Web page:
On the third night, we tried the New Bazaar area again. We spotted what we thought was a pasta restaurant and, as all the outside tables were full, went inside. Having got sat, Miss Surly did everything possible to avoid handing us menus but when we eventually got them, we found we were actually in a grill restaurant similar to the previous night. However, having already had one aborted attempt to find somewhere to eat, we decided to stick. A litre of white wine was only 600 Lek/£4.40, but we plumped for a half as it didn’t appear to be the ‘linger over a drink’ place. The single page laminated menu was cleverly designed with Albanian in the first column, English in the third and prices down the middle. We carefully avoided ‘village slug sausage’, and ‘grilled beef heart, melts and kidney fried potatoes’ and opted for two pork shish kebabs, two triple meatballs, a plate of chips, and two bread buns. To be fair, the food wasn’t bad and came relatively quickly, and the wine (served in a jug) was passable with sparkling water. As well as Miss Surly, there were two men running the place: one who chain smoked whilst standing under the ‘no smoking’ sign, and another who did most of the work. It was obviously a busier night than expected, as Miss Surly had to nip out for extra supplies. At £8.50, it was a cheap dinner, but we were glad not to be tarrying when two groups of loud youths arrived, and the music ramped up.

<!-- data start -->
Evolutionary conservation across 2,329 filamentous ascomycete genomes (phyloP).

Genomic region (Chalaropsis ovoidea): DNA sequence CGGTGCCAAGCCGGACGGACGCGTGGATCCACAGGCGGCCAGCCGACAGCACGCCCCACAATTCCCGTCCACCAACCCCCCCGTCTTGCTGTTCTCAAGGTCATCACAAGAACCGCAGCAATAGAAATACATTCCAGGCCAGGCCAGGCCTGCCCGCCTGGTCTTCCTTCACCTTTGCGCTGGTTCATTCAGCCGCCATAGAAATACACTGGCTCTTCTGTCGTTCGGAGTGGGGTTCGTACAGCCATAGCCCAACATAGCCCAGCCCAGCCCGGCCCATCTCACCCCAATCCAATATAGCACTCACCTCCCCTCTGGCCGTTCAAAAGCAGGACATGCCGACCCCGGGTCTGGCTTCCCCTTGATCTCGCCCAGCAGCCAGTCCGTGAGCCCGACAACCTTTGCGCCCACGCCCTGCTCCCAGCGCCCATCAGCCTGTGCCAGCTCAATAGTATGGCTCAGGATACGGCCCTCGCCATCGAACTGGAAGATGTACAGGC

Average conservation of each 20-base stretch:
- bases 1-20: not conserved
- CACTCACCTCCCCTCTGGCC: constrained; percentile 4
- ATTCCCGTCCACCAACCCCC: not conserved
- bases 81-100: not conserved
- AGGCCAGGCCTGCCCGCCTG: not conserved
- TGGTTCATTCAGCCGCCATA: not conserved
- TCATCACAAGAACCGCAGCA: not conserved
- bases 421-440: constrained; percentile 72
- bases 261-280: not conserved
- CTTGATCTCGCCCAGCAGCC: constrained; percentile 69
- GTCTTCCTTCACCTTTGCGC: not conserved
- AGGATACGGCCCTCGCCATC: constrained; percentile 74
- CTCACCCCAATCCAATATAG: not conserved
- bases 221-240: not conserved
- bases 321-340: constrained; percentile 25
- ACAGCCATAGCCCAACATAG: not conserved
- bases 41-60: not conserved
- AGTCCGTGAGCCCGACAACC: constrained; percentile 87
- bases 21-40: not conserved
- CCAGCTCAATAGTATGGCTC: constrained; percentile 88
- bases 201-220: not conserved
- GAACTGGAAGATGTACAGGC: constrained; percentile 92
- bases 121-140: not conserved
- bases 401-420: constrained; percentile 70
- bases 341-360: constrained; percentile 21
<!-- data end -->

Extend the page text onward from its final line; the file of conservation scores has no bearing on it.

After virtually six weeks of Italian pasta and pizza or Greek and Albanian grills, we managed to find a restaurant called the Chinese Garden. It seemed a must for our penultimate night. The restaurant was up a flight of steps and we found an indoor room (where three Chinese people were eating, always a good sign), and small tables running around a balcony which we chose. There was an extensive Chinese menu with starters, noodle dishes, stir fries etc. We felt like children in a sweet shop before opting for a firm favourite starter of spring rolls, followed by crispy chicken with ginger sauce, sweet and sour pork and plain noodles. Wine came by the carafe and we ordered a half litre and large bottle of sparkling water. The spring rolls came quickly: four reasonably sized rolls with a spicy sauce and a sweeter one. We’d only just got halfway through the first, when the noodles and pork came out, swiftly followed by the chicken. However, the food was so good we could forgive the speed of service, particularly as the location of our table meant we could hear the food being stir fried, rather than the pinging of the microwave. At one point the chef, who I’d read on Trip Advisor was Chinese, popped out of the kitchen for a breather and we gave him the thumbs up sign. The waiter was lovely and told us that the chef didn’t speak a word of English: hopefully he spoke Albanian. Our bill, which we were able to pay by credit card was 2,140 Lek. At £16 this was one of our more expensive meals in Albania, but an absolute steal compared to London.